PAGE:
Evolutionary explanations of aggression

Infidility and Jealousy

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  • Created by: chloe
  • Created on: 09-04-14 12:49



Aggression can be explained in terms of the ability to increase survival chances, and therefore to enhance reproductive success.

This theory is based on infidelity and jealousy.

A major concern for our ancesters was to find a mate. Trying to retain a mate is often accompanied by infidelity and jealousy.

Men are more likely to experience sexual jealousy because of the fear of cuckoldry. 

Cuckoldry- Reproductive cost that may be inflicted on a man as a result of his partner's infidelity (being unfaithful to a spouse or other sexual partner). They will live in fear thar they may be investing their resources e.g. money in offspring which are not their own. The adaptive functions of sexual jealousy would have been to discourage a mate from infidelity, thus minimising risk of cuckoldry

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Males tend to have a number of ways that have evolved for keeping a mate. Several studies show how in most cases, women cite jealousy as the key cause of violence towards them

Buss (1992)- Interviewed a sample of men + women asking whether they would be more jealous if their partner had a meaningful relationship with another, or a sexual relationship with another person.

Findings: The majority of men said they would be more jealous if their partner has a sexual relationship with another, while the majority of women would be more jealous if their partner formed an emotional attachment to another

A02 This shows how men and women think differently in terms of what would make them jealous in a relationship, supporting that there is an evolutionary link between sexual jealousy and aggression.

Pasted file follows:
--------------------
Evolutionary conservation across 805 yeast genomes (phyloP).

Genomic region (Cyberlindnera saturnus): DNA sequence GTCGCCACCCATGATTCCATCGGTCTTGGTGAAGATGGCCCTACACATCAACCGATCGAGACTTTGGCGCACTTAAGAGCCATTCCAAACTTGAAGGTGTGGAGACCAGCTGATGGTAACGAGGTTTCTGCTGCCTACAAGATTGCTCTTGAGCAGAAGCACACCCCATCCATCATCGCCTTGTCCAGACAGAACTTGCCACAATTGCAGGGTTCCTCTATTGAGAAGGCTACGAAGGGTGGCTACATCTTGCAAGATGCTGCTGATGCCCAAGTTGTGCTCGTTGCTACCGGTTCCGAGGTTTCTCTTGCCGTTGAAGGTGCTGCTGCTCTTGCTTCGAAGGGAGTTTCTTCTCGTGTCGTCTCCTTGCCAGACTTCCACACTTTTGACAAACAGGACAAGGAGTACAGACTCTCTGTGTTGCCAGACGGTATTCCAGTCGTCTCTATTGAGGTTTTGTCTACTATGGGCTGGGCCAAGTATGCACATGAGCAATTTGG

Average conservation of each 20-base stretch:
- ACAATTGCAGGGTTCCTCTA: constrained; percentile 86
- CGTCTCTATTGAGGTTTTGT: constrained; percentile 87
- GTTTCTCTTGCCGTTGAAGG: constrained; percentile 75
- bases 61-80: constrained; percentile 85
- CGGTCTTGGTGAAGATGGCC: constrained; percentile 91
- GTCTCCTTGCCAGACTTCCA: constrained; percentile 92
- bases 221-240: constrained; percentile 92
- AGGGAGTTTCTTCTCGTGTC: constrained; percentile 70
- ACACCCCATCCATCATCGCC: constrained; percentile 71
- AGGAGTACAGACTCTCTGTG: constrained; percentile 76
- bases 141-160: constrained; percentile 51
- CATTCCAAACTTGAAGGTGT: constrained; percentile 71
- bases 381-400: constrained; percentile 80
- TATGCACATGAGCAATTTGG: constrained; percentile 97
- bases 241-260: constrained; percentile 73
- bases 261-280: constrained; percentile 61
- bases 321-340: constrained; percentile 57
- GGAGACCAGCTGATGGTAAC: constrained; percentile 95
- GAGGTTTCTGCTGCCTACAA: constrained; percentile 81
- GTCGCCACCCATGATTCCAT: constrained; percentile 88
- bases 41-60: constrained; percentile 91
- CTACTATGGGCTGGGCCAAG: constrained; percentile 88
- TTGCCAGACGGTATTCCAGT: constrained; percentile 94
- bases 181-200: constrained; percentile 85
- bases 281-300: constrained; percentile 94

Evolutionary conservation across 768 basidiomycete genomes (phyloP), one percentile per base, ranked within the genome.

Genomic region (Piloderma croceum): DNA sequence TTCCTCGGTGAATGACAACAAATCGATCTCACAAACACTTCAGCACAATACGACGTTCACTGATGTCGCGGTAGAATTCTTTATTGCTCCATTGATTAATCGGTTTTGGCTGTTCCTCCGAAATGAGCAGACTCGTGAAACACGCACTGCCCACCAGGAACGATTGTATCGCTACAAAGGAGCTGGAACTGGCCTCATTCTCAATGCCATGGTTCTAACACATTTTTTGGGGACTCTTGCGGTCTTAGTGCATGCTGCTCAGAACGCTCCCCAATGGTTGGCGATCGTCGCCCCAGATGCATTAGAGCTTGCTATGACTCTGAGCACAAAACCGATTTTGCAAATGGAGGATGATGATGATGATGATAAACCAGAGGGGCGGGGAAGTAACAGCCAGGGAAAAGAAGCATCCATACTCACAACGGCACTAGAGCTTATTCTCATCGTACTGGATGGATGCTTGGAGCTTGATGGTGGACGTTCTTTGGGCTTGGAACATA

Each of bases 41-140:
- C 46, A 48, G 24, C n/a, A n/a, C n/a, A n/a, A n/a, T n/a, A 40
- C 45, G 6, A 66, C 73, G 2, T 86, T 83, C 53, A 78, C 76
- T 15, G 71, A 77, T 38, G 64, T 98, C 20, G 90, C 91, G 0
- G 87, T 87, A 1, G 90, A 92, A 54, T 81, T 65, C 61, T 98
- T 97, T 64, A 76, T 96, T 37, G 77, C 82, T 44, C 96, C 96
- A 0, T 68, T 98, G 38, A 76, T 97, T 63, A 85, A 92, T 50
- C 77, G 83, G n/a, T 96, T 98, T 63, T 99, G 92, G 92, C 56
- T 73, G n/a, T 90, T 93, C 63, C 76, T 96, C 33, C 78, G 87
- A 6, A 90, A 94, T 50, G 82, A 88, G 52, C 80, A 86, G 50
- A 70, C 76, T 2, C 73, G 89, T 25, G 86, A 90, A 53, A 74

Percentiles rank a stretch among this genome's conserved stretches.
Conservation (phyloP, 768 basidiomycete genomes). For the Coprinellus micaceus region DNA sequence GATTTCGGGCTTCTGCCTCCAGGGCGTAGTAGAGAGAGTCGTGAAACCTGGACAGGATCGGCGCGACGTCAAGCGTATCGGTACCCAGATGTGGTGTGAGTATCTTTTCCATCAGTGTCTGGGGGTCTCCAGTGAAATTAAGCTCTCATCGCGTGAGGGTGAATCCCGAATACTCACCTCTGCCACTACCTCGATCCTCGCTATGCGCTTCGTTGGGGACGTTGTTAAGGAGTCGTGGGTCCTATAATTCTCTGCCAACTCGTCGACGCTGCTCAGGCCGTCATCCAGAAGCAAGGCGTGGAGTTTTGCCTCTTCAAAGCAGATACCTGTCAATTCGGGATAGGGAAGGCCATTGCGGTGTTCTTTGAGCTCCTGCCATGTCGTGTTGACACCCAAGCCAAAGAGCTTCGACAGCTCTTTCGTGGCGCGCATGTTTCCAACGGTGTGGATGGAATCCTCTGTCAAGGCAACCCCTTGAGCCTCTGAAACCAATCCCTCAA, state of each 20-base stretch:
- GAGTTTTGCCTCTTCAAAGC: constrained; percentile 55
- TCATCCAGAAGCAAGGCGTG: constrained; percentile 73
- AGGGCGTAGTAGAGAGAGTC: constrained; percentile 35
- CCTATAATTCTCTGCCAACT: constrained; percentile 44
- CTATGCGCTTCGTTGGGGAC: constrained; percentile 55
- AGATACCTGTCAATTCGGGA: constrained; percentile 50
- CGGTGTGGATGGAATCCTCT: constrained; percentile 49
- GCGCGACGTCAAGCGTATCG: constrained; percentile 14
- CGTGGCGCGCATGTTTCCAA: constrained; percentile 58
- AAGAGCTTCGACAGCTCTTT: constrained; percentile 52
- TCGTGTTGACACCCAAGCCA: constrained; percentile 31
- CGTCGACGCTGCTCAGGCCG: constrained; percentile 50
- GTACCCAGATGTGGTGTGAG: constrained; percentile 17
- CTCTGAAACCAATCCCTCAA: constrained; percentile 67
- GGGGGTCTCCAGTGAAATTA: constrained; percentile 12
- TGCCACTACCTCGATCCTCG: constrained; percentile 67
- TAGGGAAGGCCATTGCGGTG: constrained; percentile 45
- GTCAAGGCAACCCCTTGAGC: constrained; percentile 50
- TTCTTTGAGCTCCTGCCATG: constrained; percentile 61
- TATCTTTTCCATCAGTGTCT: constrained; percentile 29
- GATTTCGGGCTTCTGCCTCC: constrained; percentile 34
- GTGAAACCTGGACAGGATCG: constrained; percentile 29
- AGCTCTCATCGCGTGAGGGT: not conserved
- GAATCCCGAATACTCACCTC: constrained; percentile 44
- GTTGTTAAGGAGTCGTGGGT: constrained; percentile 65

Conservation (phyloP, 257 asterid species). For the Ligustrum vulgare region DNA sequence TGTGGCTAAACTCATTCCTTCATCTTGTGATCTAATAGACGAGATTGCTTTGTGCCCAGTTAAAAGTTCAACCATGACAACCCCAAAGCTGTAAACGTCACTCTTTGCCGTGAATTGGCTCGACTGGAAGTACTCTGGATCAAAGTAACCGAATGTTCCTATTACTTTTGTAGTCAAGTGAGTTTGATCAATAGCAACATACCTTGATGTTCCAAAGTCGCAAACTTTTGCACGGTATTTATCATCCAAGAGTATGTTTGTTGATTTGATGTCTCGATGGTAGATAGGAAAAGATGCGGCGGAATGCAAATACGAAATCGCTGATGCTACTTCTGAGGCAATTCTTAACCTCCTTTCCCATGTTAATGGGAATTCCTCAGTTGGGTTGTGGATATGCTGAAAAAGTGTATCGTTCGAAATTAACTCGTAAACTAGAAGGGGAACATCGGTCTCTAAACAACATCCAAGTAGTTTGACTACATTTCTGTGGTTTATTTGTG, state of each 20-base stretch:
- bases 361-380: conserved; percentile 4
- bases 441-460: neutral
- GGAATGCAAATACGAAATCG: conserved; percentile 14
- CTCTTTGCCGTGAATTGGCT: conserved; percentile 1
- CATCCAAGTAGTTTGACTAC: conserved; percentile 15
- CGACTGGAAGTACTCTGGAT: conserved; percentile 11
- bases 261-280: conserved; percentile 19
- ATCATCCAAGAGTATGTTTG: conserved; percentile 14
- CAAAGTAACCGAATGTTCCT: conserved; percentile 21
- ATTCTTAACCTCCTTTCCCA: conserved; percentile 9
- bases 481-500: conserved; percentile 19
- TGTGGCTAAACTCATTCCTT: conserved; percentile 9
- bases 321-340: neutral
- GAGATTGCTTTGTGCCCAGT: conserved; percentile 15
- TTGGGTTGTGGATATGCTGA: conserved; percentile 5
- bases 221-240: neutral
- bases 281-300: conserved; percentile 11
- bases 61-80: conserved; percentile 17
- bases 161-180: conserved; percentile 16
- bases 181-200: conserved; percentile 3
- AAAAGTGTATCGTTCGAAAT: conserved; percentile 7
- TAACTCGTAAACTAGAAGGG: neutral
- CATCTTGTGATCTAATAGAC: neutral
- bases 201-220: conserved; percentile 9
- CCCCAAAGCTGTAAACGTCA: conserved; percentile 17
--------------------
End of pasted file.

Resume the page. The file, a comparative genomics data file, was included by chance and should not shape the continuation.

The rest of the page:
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Males are believed to be the most common motivation for killings in domestic disputes in the USA and UK. However, they are not always the perpetrators but are sometimes the victims

A summary of 8 studies was carried out by Wilson and Daly on killings within samesex 'love-triangles'.

Findings: 92% were male-male murders, 8% female-female murders

This implies that male sexual jealousy is a key motivator of samesex aggression.


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Shackelford et al

Used a survey method in order to test predictions concerning mate retention strategies

  • Male participants were anonymously asked how they retain their parters, and how often aggressive behaviour occurs in their relationship

Findings: Mate retention strategies (e.g. threats and emotional manipulation) correlated with aggression

This provides support for the idea that mate retention occurs as a result of jealousy, and is a key influence in evolutionary explanations for aggression

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A03- Shackelford et al.

Methodological issues- Survey

  • Social desirability bias- answers may not be truthful. Over reporting 'desirable' information
  • They may answer untruthfully- preventing the researchers from being aware that they threaten their partners

Individual differences

  • Not all men/all women act in the same way, many relationships involve no violence. Some turn to drink for example.
  • Difficult to generalise to everyone in terms of how they retain their partners when they are suspicious of behaviour. Thus suggests that aggression is not a universal response to sexual jealousy and infedility
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Gender Bias- Studies into infedility and mate retention are more commonly carried out on men- gender bias.

Research has found that not only men carry out mate retention strategies, but women are just as likely e.g. through psychological manipulation.

Felson et al. found that women are two times more likely to murder our of jealousy than men. Therefore, the focus on men presents a bias analysis of the relationship between jealousy and aggression. Thus, limiting our understanding of mate retention strategies for both genders.

Reductionist- Ignores the role of social psychological explanations e.g. social learning/imitation and deindividuation. Although it looks at evolutionary factors, it does not consider the biological influeces e.g. neural/ hormonal/ genetics.

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